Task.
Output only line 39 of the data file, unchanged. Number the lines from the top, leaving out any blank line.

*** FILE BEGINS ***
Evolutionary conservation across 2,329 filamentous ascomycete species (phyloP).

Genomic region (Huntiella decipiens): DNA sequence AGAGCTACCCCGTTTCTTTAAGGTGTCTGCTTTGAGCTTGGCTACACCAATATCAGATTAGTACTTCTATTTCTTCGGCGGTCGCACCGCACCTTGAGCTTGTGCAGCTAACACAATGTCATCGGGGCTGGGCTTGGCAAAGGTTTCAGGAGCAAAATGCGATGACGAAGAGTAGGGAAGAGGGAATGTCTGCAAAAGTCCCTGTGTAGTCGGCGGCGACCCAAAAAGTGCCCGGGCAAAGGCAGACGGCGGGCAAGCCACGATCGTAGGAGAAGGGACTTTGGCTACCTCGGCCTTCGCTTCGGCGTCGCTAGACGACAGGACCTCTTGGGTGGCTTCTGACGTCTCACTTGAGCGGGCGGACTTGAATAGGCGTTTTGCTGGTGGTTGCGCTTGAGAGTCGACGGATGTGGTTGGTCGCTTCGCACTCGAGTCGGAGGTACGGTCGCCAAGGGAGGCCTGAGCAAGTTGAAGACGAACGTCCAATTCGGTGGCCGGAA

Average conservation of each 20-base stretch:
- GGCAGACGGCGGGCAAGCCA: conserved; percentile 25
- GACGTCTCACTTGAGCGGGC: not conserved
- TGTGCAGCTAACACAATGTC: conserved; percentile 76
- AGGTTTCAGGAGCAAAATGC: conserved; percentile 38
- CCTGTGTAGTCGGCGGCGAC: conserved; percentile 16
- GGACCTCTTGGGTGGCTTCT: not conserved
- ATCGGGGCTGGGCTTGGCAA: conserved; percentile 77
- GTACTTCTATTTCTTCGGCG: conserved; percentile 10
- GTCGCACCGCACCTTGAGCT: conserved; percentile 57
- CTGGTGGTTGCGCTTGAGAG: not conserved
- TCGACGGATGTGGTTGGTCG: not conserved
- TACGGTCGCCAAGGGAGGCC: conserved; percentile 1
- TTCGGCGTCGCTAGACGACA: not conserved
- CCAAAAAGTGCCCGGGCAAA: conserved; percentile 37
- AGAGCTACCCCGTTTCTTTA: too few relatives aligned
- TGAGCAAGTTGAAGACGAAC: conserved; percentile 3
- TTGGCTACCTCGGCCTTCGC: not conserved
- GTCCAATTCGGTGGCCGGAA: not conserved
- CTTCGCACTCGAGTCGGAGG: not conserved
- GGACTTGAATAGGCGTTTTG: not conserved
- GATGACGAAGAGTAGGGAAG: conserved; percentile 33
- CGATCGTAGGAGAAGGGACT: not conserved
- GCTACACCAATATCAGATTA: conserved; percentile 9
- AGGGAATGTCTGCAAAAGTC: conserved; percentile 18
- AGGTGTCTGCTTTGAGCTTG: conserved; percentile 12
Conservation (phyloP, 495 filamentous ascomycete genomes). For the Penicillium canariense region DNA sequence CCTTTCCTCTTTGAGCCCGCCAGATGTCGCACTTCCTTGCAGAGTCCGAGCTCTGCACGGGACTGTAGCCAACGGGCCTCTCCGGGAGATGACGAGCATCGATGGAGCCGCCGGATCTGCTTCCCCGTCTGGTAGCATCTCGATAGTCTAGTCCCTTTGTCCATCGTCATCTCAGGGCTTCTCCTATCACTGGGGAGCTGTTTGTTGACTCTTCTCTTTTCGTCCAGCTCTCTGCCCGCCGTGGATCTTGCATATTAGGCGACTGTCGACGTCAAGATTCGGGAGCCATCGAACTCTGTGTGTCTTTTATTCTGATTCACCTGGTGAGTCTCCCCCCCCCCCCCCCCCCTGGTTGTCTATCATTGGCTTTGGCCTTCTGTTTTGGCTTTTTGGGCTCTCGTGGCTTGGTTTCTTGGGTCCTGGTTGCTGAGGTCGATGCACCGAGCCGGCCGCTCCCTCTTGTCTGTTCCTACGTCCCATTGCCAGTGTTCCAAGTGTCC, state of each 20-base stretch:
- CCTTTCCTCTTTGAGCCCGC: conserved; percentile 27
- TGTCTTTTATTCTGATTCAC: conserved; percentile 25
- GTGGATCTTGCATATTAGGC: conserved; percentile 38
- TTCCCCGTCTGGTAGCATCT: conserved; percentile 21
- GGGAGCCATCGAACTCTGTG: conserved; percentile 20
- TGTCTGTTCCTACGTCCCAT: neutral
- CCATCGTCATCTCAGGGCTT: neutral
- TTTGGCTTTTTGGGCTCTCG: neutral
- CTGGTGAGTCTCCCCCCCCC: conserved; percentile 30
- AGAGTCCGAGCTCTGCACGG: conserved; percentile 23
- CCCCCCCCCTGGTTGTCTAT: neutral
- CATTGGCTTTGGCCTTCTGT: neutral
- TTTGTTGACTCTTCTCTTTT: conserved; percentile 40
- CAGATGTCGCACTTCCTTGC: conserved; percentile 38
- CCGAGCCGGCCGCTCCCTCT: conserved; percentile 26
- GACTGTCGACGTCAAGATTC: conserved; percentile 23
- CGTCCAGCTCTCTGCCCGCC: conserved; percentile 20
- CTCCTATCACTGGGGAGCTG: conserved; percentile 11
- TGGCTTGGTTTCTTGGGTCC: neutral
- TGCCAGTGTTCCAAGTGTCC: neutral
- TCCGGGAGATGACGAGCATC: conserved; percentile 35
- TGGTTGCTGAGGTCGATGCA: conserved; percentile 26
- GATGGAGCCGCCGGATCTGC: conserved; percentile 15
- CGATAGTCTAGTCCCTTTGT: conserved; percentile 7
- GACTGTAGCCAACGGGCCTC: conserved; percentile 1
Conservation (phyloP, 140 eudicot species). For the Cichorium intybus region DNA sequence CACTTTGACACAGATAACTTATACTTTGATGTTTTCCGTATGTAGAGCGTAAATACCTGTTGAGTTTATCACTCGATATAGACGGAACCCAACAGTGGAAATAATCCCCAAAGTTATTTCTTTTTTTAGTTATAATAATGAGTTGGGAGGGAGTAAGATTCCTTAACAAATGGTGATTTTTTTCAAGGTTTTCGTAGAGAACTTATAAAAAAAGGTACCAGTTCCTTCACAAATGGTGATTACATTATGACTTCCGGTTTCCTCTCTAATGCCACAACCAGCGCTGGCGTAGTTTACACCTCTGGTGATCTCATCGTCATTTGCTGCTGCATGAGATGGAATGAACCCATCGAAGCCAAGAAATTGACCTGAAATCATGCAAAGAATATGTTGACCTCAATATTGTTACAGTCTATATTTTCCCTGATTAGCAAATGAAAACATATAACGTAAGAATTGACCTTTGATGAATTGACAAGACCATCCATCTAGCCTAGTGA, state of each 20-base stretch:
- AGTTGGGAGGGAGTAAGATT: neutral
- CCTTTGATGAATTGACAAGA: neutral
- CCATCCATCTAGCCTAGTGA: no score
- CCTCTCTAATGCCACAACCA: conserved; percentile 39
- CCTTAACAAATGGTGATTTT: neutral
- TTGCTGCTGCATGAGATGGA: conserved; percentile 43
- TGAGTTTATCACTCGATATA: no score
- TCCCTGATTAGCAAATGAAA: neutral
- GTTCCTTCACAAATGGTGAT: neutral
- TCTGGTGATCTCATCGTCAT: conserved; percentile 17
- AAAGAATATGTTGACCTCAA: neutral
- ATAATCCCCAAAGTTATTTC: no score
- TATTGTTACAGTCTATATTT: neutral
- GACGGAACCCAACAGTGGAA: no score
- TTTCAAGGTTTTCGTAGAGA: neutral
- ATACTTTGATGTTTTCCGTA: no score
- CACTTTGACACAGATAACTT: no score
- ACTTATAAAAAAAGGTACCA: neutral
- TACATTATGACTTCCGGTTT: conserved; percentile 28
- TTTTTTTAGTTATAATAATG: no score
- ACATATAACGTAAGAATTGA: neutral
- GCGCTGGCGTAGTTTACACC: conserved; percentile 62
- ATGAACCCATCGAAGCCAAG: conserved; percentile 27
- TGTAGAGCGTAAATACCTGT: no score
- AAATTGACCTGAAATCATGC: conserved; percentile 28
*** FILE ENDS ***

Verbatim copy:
- AGAGTCCGAGCTCTGCACGG: conserved; percentile 23